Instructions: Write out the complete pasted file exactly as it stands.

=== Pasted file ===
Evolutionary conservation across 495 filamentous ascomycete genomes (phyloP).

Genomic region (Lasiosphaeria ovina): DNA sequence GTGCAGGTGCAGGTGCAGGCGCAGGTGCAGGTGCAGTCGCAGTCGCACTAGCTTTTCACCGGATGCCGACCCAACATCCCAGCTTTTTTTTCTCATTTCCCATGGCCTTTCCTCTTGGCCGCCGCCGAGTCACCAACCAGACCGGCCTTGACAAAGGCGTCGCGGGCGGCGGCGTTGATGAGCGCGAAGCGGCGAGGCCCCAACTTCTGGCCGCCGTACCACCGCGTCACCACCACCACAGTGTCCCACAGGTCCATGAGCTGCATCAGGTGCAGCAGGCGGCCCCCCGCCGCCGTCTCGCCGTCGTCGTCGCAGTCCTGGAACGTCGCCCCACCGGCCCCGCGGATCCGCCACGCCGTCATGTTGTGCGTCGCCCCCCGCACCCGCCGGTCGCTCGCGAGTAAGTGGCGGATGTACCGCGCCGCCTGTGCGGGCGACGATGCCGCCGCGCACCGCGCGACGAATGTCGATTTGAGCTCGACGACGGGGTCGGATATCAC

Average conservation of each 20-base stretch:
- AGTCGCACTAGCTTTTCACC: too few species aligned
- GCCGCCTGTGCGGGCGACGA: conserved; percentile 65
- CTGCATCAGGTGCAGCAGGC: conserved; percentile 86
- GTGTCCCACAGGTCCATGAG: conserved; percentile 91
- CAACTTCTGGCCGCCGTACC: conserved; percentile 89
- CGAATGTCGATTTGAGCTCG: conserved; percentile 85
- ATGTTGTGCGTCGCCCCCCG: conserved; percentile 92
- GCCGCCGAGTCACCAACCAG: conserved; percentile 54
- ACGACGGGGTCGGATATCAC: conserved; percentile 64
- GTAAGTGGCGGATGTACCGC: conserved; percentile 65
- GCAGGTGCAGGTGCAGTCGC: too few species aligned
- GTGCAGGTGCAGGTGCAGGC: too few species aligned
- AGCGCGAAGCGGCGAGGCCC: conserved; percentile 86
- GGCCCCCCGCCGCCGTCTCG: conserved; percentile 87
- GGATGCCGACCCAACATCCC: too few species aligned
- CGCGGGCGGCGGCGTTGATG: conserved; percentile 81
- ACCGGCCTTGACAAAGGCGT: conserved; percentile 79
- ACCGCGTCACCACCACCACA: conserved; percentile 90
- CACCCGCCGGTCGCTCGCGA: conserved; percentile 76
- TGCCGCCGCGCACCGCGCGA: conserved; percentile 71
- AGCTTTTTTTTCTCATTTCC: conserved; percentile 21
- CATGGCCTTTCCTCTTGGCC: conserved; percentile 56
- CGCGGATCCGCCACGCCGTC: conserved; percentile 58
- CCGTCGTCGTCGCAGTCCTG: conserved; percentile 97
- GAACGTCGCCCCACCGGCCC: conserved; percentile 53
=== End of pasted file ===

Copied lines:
Evolutionary conservation across 495 filamentous ascomycete genomes (phyloP).

Genomic region (Lasiosphaeria ovina): DNA sequence GTGCAGGTGCAGGTGCAGGCGCAGGTGCAGGTGCAGTCGCAGTCGCACTAGCTTTTCACCGGATGCCGACCCAACATCCCAGCTTTTTTTTCTCATTTCCCATGGCCTTTCCTCTTGGCCGCCGCCGAGTCACCAACCAGACCGGCCTTGACAAAGGCGTCGCGGGCGGCGGCGTTGATGAGCGCGAAGCGGCGAGGCCCCAACTTCTGGCCGCCGTACCACCGCGTCACCACCACCACAGTGTCCCACAGGTCCATGAGCTGCATCAGGTGCAGCAGGCGGCCCCCCGCCGCCGTCTCGCCGTCGTCGTCGCAGTCCTGGAACGTCGCCCCACCGGCCCCGCGGATCCGCCACGCCGTCATGTTGTGCGTCGCCCCCCGCACCCGCCGGTCGCTCGCGAGTAAGTGGCGGATGTACCGCGCCGCCTGTGCGGGCGACGATGCCGCCGCGCACCGCGCGACGAATGTCGATTTGAGCTCGACGACGGGGTCGGATATCAC

Average conservation of each 20-base stretch:
- AGTCGCACTAGCTTTTCACC: too few species aligned
- GCCGCCTGTGCGGGCGACGA: conserved; percentile 65
- CTGCATCAGGTGCAGCAGGC: conserved; percentile 86
- GTGTCCCACAGGTCCATGAG: conserved; percentile 91
- CAACTTCTGGCCGCCGTACC: conserved; percentile 89
- CGAATGTCGATTTGAGCTCG: conserved; percentile 85
- ATGTTGTGCGTCGCCCCCCG: conserved; percentile 92
- GCCGCCGAGTCACCAACCAG: conserved; percentile 54
- ACGACGGGGTCGGATATCAC: conserved; percentile 64
- GTAAGTGGCGGATGTACCGC: conserved; percentile 65
- GCAGGTGCAGGTGCAGTCGC: too few species aligned
- GTGCAGGTGCAGGTGCAGGC: too few species aligned
- AGCGCGAAGCGGCGAGGCCC: conserved; percentile 86
- GGCCCCCCGCCGCCGTCTCG: conserved; percentile 87
- GGATGCCGACCCAACATCCC: too few species aligned
- CGCGGGCGGCGGCGTTGATG: conserved; percentile 81
- ACCGGCCTTGACAAAGGCGT: conserved; percentile 79
- ACCGCGTCACCACCACCACA: conserved; percentile 90
- CACCCGCCGGTCGCTCGCGA: conserved; percentile 76
- TGCCGCCGCGCACCGCGCGA: conserved; percentile 71
- AGCTTTTTTTTCTCATTTCC: conserved; percentile 21
- CATGGCCTTTCCTCTTGGCC: conserved; percentile 56
- CGCGGATCCGCCACGCCGTC: conserved; percentile 58
- CCGTCGTCGTCGCAGTCCTG: conserved; percentile 97
- GAACGTCGCCCCACCGGCCC: conserved; percentile 53